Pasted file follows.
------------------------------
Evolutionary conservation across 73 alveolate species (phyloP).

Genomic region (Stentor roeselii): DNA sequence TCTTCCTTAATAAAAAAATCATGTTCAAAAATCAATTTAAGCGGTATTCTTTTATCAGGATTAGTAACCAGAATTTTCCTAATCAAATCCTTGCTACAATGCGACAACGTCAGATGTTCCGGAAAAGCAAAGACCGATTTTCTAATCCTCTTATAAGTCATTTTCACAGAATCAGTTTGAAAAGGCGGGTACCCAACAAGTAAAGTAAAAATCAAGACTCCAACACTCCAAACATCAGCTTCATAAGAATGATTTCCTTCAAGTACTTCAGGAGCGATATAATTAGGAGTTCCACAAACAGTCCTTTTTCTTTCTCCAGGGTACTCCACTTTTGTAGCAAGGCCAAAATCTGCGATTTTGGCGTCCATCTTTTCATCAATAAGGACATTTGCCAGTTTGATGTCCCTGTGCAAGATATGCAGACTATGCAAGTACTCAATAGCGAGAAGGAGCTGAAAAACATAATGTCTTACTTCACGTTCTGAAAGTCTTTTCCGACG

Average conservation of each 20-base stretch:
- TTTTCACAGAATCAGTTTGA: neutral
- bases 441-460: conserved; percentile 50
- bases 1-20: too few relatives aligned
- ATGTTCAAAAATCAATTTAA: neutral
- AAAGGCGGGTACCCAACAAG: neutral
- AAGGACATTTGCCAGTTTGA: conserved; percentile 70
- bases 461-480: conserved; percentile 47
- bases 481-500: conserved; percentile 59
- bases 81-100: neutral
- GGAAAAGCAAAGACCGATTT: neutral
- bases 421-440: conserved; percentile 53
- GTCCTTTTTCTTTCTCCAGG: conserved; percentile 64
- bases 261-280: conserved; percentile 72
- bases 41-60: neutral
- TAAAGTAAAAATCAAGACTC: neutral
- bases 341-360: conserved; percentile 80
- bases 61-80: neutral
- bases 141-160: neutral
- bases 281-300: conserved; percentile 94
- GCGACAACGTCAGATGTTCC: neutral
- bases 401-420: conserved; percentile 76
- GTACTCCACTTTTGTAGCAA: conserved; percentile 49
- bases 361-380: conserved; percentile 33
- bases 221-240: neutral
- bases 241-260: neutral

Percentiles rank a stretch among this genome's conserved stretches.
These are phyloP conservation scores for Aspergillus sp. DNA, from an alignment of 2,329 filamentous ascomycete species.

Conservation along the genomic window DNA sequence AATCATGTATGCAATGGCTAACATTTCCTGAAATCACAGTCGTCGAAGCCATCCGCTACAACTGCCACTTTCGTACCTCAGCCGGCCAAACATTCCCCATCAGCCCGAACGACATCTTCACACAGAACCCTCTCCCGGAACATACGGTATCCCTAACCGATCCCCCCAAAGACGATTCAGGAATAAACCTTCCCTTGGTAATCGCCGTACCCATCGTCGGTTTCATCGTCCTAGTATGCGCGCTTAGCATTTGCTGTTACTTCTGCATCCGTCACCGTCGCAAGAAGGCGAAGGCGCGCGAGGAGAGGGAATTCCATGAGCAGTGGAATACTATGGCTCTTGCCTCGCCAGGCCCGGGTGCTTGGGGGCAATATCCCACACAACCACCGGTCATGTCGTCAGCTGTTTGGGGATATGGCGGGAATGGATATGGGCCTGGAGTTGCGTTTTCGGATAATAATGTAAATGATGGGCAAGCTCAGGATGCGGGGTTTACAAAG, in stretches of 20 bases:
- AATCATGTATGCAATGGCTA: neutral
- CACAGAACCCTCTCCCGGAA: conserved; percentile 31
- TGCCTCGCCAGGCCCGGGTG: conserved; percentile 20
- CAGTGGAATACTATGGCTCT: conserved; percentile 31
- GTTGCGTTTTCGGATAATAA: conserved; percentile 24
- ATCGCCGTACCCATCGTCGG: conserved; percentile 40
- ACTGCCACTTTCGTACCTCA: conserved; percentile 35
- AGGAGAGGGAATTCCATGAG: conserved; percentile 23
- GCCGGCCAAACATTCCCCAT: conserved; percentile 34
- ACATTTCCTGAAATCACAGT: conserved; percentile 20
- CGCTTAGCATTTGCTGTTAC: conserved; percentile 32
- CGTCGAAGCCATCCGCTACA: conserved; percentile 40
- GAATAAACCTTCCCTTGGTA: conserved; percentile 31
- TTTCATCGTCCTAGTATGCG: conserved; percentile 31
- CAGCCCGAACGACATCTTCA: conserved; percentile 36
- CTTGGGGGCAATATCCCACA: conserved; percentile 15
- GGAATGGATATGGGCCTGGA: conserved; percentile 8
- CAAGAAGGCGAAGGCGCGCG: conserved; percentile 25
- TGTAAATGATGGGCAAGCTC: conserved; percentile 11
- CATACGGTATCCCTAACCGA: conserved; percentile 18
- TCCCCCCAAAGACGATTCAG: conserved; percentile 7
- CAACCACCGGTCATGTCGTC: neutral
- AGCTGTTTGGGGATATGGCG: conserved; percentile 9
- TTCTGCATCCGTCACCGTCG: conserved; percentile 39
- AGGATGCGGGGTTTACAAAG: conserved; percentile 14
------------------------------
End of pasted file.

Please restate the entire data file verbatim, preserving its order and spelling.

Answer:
Evolutionary conservation across 73 alveolate species (phyloP).

Genomic region (Stentor roeselii): DNA sequence TCTTCCTTAATAAAAAAATCATGTTCAAAAATCAATTTAAGCGGTATTCTTTTATCAGGATTAGTAACCAGAATTTTCCTAATCAAATCCTTGCTACAATGCGACAACGTCAGATGTTCCGGAAAAGCAAAGACCGATTTTCTAATCCTCTTATAAGTCATTTTCACAGAATCAGTTTGAAAAGGCGGGTACCCAACAAGTAAAGTAAAAATCAAGACTCCAACACTCCAAACATCAGCTTCATAAGAATGATTTCCTTCAAGTACTTCAGGAGCGATATAATTAGGAGTTCCACAAACAGTCCTTTTTCTTTCTCCAGGGTACTCCACTTTTGTAGCAAGGCCAAAATCTGCGATTTTGGCGTCCATCTTTTCATCAATAAGGACATTTGCCAGTTTGATGTCCCTGTGCAAGATATGCAGACTATGCAAGTACTCAATAGCGAGAAGGAGCTGAAAAACATAATGTCTTACTTCACGTTCTGAAAGTCTTTTCCGACG

Average conservation of each 20-base stretch:
- TTTTCACAGAATCAGTTTGA: neutral
- bases 441-460: conserved; percentile 50
- bases 1-20: too few relatives aligned
- ATGTTCAAAAATCAATTTAA: neutral
- AAAGGCGGGTACCCAACAAG: neutral
- AAGGACATTTGCCAGTTTGA: conserved; percentile 70
- bases 461-480: conserved; percentile 47
- bases 481-500: conserved; percentile 59
- bases 81-100: neutral
- GGAAAAGCAAAGACCGATTT: neutral
- bases 421-440: conserved; percentile 53
- GTCCTTTTTCTTTCTCCAGG: conserved; percentile 64
- bases 261-280: conserved; percentile 72
- bases 41-60: neutral
- TAAAGTAAAAATCAAGACTC: neutral
- bases 341-360: conserved; percentile 80
- bases 61-80: neutral
- bases 141-160: neutral
- bases 281-300: conserved; percentile 94
- GCGACAACGTCAGATGTTCC: neutral
- bases 401-420: conserved; percentile 76
- GTACTCCACTTTTGTAGCAA: conserved; percentile 49
- bases 361-380: conserved; percentile 33
- bases 221-240: neutral
- bases 241-260: neutral

Percentiles rank a stretch among this genome's conserved stretches.
These are phyloP conservation scores for Aspergillus sp. DNA, from an alignment of 2,329 filamentous ascomycete species.

Conservation along the genomic window DNA sequence AATCATGTATGCAATGGCTAACATTTCCTGAAATCACAGTCGTCGAAGCCATCCGCTACAACTGCCACTTTCGTACCTCAGCCGGCCAAACATTCCCCATCAGCCCGAACGACATCTTCACACAGAACCCTCTCCCGGAACATACGGTATCCCTAACCGATCCCCCCAAAGACGATTCAGGAATAAACCTTCCCTTGGTAATCGCCGTACCCATCGTCGGTTTCATCGTCCTAGTATGCGCGCTTAGCATTTGCTGTTACTTCTGCATCCGTCACCGTCGCAAGAAGGCGAAGGCGCGCGAGGAGAGGGAATTCCATGAGCAGTGGAATACTATGGCTCTTGCCTCGCCAGGCCCGGGTGCTTGGGGGCAATATCCCACACAACCACCGGTCATGTCGTCAGCTGTTTGGGGATATGGCGGGAATGGATATGGGCCTGGAGTTGCGTTTTCGGATAATAATGTAAATGATGGGCAAGCTCAGGATGCGGGGTTTACAAAG, in stretches of 20 bases:
- AATCATGTATGCAATGGCTA: neutral
- CACAGAACCCTCTCCCGGAA: conserved; percentile 31
- TGCCTCGCCAGGCCCGGGTG: conserved; percentile 20
- CAGTGGAATACTATGGCTCT: conserved; percentile 31
- GTTGCGTTTTCGGATAATAA: conserved; percentile 24
- ATCGCCGTACCCATCGTCGG: conserved; percentile 40
- ACTGCCACTTTCGTACCTCA: conserved; percentile 35
- AGGAGAGGGAATTCCATGAG: conserved; percentile 23
- GCCGGCCAAACATTCCCCAT: conserved; percentile 34
- ACATTTCCTGAAATCACAGT: conserved; percentile 20
- CGCTTAGCATTTGCTGTTAC: conserved; percentile 32
- CGTCGAAGCCATCCGCTACA: conserved; percentile 40
- GAATAAACCTTCCCTTGGTA: conserved; percentile 31
- TTTCATCGTCCTAGTATGCG: conserved; percentile 31
- CAGCCCGAACGACATCTTCA: conserved; percentile 36
- CTTGGGGGCAATATCCCACA: conserved; percentile 15
- GGAATGGATATGGGCCTGGA: conserved; percentile 8
- CAAGAAGGCGAAGGCGCGCG: conserved; percentile 25
- TGTAAATGATGGGCAAGCTC: conserved; percentile 11
- CATACGGTATCCCTAACCGA: conserved; percentile 18
- TCCCCCCAAAGACGATTCAG: conserved; percentile 7
- CAACCACCGGTCATGTCGTC: neutral
- AGCTGTTTGGGGATATGGCG: conserved; percentile 9
- TTCTGCATCCGTCACCGTCG: conserved; percentile 39
- AGGATGCGGGGTTTACAAAG: conserved; percentile 14